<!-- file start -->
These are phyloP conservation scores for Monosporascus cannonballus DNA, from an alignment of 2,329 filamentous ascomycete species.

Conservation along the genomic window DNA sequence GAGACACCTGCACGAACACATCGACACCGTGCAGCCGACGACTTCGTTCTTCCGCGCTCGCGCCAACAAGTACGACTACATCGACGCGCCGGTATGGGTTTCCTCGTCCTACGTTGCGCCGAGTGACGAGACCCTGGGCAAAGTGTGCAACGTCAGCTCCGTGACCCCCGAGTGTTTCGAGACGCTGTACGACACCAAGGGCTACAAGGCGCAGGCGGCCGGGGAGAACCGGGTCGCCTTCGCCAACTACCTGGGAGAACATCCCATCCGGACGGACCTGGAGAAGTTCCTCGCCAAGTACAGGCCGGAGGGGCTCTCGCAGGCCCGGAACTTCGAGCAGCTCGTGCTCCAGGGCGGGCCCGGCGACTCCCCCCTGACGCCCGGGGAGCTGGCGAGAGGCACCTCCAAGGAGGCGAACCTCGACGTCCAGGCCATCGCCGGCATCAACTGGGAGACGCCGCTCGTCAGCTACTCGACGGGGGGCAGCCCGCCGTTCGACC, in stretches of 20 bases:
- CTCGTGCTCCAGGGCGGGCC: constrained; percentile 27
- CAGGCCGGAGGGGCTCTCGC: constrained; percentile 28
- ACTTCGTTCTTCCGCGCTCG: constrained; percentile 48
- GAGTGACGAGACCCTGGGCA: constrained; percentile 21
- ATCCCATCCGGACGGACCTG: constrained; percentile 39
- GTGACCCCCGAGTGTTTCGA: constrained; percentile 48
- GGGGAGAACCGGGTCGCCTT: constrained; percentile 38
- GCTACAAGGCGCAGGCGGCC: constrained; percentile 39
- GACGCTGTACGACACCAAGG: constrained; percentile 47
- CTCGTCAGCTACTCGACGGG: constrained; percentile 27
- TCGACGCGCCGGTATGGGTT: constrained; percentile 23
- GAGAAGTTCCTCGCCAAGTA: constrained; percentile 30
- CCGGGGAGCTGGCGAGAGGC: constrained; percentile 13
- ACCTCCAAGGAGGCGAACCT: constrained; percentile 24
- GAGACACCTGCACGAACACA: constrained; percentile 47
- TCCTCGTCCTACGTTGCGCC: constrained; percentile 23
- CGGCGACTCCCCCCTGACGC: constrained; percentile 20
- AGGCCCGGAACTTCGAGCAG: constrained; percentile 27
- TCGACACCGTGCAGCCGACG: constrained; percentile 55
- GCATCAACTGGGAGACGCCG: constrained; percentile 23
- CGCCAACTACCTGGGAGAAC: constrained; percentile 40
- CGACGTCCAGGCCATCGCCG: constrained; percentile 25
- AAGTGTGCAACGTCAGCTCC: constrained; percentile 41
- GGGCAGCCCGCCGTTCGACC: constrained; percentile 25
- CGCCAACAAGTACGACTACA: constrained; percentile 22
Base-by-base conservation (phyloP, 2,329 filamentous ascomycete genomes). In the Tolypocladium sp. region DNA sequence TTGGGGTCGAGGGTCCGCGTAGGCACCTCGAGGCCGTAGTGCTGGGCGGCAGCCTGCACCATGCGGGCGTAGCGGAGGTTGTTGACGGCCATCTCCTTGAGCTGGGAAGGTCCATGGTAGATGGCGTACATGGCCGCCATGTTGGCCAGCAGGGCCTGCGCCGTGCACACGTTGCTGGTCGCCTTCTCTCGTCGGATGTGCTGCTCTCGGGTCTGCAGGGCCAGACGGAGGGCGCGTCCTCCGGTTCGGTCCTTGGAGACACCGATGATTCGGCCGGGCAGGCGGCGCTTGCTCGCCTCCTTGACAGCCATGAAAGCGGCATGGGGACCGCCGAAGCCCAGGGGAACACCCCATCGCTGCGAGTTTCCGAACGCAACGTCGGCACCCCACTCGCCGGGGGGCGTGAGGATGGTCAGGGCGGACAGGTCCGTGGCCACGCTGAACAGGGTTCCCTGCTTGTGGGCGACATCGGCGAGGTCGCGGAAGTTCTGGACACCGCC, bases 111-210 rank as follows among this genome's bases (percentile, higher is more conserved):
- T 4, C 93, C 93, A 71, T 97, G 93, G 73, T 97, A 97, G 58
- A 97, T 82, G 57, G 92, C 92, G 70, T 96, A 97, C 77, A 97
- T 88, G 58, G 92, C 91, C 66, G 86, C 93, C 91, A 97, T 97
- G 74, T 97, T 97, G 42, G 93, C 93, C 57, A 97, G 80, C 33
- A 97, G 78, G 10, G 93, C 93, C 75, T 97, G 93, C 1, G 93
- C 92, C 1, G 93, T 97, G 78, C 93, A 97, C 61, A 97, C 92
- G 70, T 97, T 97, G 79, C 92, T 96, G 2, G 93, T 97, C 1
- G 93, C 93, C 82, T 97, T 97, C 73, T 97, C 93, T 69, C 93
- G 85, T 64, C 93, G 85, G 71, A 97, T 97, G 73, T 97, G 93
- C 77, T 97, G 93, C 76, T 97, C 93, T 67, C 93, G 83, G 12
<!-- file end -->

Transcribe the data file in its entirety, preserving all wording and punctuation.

These are phyloP conservation scores for Monosporascus cannonballus DNA, from an alignment of 2,329 filamentous ascomycete species.

Conservation along the genomic window DNA sequence GAGACACCTGCACGAACACATCGACACCGTGCAGCCGACGACTTCGTTCTTCCGCGCTCGCGCCAACAAGTACGACTACATCGACGCGCCGGTATGGGTTTCCTCGTCCTACGTTGCGCCGAGTGACGAGACCCTGGGCAAAGTGTGCAACGTCAGCTCCGTGACCCCCGAGTGTTTCGAGACGCTGTACGACACCAAGGGCTACAAGGCGCAGGCGGCCGGGGAGAACCGGGTCGCCTTCGCCAACTACCTGGGAGAACATCCCATCCGGACGGACCTGGAGAAGTTCCTCGCCAAGTACAGGCCGGAGGGGCTCTCGCAGGCCCGGAACTTCGAGCAGCTCGTGCTCCAGGGCGGGCCCGGCGACTCCCCCCTGACGCCCGGGGAGCTGGCGAGAGGCACCTCCAAGGAGGCGAACCTCGACGTCCAGGCCATCGCCGGCATCAACTGGGAGACGCCGCTCGTCAGCTACTCGACGGGGGGCAGCCCGCCGTTCGACC, in stretches of 20 bases:
- CTCGTGCTCCAGGGCGGGCC: constrained; percentile 27
- CAGGCCGGAGGGGCTCTCGC: constrained; percentile 28
- ACTTCGTTCTTCCGCGCTCG: constrained; percentile 48
- GAGTGACGAGACCCTGGGCA: constrained; percentile 21
- ATCCCATCCGGACGGACCTG: constrained; percentile 39
- GTGACCCCCGAGTGTTTCGA: constrained; percentile 48
- GGGGAGAACCGGGTCGCCTT: constrained; percentile 38
- GCTACAAGGCGCAGGCGGCC: constrained; percentile 39
- GACGCTGTACGACACCAAGG: constrained; percentile 47
- CTCGTCAGCTACTCGACGGG: constrained; percentile 27
- TCGACGCGCCGGTATGGGTT: constrained; percentile 23
- GAGAAGTTCCTCGCCAAGTA: constrained; percentile 30
- CCGGGGAGCTGGCGAGAGGC: constrained; percentile 13
- ACCTCCAAGGAGGCGAACCT: constrained; percentile 24
- GAGACACCTGCACGAACACA: constrained; percentile 47
- TCCTCGTCCTACGTTGCGCC: constrained; percentile 23
- CGGCGACTCCCCCCTGACGC: constrained; percentile 20
- AGGCCCGGAACTTCGAGCAG: constrained; percentile 27
- TCGACACCGTGCAGCCGACG: constrained; percentile 55
- GCATCAACTGGGAGACGCCG: constrained; percentile 23
- CGCCAACTACCTGGGAGAAC: constrained; percentile 40
- CGACGTCCAGGCCATCGCCG: constrained; percentile 25
- AAGTGTGCAACGTCAGCTCC: constrained; percentile 41
- GGGCAGCCCGCCGTTCGACC: constrained; percentile 25
- CGCCAACAAGTACGACTACA: constrained; percentile 22
Base-by-base conservation (phyloP, 2,329 filamentous ascomycete genomes). In the Tolypocladium sp. region DNA sequence TTGGGGTCGAGGGTCCGCGTAGGCACCTCGAGGCCGTAGTGCTGGGCGGCAGCCTGCACCATGCGGGCGTAGCGGAGGTTGTTGACGGCCATCTCCTTGAGCTGGGAAGGTCCATGGTAGATGGCGTACATGGCCGCCATGTTGGCCAGCAGGGCCTGCGCCGTGCACACGTTGCTGGTCGCCTTCTCTCGTCGGATGTGCTGCTCTCGGGTCTGCAGGGCCAGACGGAGGGCGCGTCCTCCGGTTCGGTCCTTGGAGACACCGATGATTCGGCCGGGCAGGCGGCGCTTGCTCGCCTCCTTGACAGCCATGAAAGCGGCATGGGGACCGCCGAAGCCCAGGGGAACACCCCATCGCTGCGAGTTTCCGAACGCAACGTCGGCACCCCACTCGCCGGGGGGCGTGAGGATGGTCAGGGCGGACAGGTCCGTGGCCACGCTGAACAGGGTTCCCTGCTTGTGGGCGACATCGGCGAGGTCGCGGAAGTTCTGGACACCGCC, bases 111-210 rank as follows among this genome's bases (percentile, higher is more conserved):
- T 4, C 93, C 93, A 71, T 97, G 93, G 73, T 97, A 97, G 58
- A 97, T 82, G 57, G 92, C 92, G 70, T 96, A 97, C 77, A 97
- T 88, G 58, G 92, C 91, C 66, G 86, C 93, C 91, A 97, T 97
- G 74, T 97, T 97, G 42, G 93, C 93, C 57, A 97, G 80, C 33
- A 97, G 78, G 10, G 93, C 93, C 75, T 97, G 93, C 1, G 93
- C 92, C 1, G 93, T 97, G 78, C 93, A 97, C 61, A 97, C 92
- G 70, T 97, T 97, G 79, C 92, T 96, G 2, G 93, T 97, C 1
- G 93, C 93, C 82, T 97, T 97, C 73, T 97, C 93, T 69, C 93
- G 85, T 64, C 93, G 85, G 71, A 97, T 97, G 73, T 97, G 93
- C 77, T 97, G 93, C 76, T 97, C 93, T 67, C 93, G 83, G 12